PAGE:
September was a fairly low-profile month for DC's comic-book business. In terms of new releases, there were the debut of the Freedom Fighters series, a Justice Society of America Special and a bunch of one-shots reviving the company's old war titles. Still, thanks to a handful of returning DC Universe and Vertigo books that had missed their release dates in August, average and overall periodical sales slightly recovered, as expected. WildStorm published a few one-shot specials tying in with the Red film and reviving Wetworks, of all things, with less than spectacular results.

DC Comics Month-to-Month Sales: August 2010

August 2010 wasn't a great month for the direct market as a whole, and DC Comics was no exception. The current tent-pole title Brightest Day and its tie-in books kept performing solidly overall, but a number of other high-profile books, including Green Lantern, Batman: The Return of Bruce Wayne, Batman and Robin and The Flash missed their August shipping dates, putting a bit of a dent in DC's periodical performance: Overall dollar sales for new comic books were the lowest since June 2009, and average unit sales dropped to their second-lowest point of the last 12 months. For the publisher's Vertigo brand, August was particularly tough, with estimated average unit sales dropping to a new all-time low of 9,094. Again, though, the schedule is the culprit: With American Vampire, Joe the Barbarian and Jack of Fables, some of Vertigo's best-selling comic-book titles didn't come out in August. At the WildStorm imprint, average unit sales crashed back to just above 6K, and in this case, the schedule had little to do with it. At this stage, it's not hard to see why DC is pulling the plug on WildStorm.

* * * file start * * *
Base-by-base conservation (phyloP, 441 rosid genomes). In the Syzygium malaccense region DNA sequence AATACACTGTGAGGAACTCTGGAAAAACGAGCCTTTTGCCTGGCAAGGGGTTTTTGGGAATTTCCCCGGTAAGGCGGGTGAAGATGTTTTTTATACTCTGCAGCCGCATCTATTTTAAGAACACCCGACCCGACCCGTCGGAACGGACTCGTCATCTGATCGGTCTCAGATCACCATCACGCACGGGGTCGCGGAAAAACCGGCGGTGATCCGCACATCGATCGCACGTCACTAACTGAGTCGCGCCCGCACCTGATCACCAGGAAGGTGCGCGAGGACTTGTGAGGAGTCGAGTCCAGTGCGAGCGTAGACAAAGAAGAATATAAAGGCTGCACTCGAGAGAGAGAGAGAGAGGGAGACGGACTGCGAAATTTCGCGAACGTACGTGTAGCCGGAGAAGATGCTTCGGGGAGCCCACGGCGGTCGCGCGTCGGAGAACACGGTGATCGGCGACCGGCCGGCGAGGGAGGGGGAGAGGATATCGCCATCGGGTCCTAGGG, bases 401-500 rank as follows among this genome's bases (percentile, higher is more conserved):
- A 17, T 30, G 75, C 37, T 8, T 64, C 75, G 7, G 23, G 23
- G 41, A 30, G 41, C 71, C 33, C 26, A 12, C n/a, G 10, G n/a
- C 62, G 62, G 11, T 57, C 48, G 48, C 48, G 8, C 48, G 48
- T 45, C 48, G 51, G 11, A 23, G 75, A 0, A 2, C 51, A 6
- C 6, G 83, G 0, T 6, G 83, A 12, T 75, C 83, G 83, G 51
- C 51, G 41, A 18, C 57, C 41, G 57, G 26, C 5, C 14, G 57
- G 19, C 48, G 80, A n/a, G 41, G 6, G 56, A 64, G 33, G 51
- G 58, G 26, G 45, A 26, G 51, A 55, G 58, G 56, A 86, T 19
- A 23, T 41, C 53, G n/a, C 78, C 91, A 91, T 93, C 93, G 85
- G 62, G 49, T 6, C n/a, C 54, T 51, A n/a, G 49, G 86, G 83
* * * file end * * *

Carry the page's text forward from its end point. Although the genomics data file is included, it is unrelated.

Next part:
DC Comics Month-to-Month Sales: July 2010

The "Brightest Day" and Batman titles continued to be the driving force of DC's comic-book line in July. The publisher's overall performance in the periodical direct market remained more or less flat, consequently. The most prominent new release of the mainstream DC Universe line, and maybe a bit of a wildcard for retailers, was the debut of Batman: Odyssey, a six-issue miniseries by writer/artist Neal Adams, who is still something of a high-ticket name, but hasn't actually produced a substantial comics project in decades.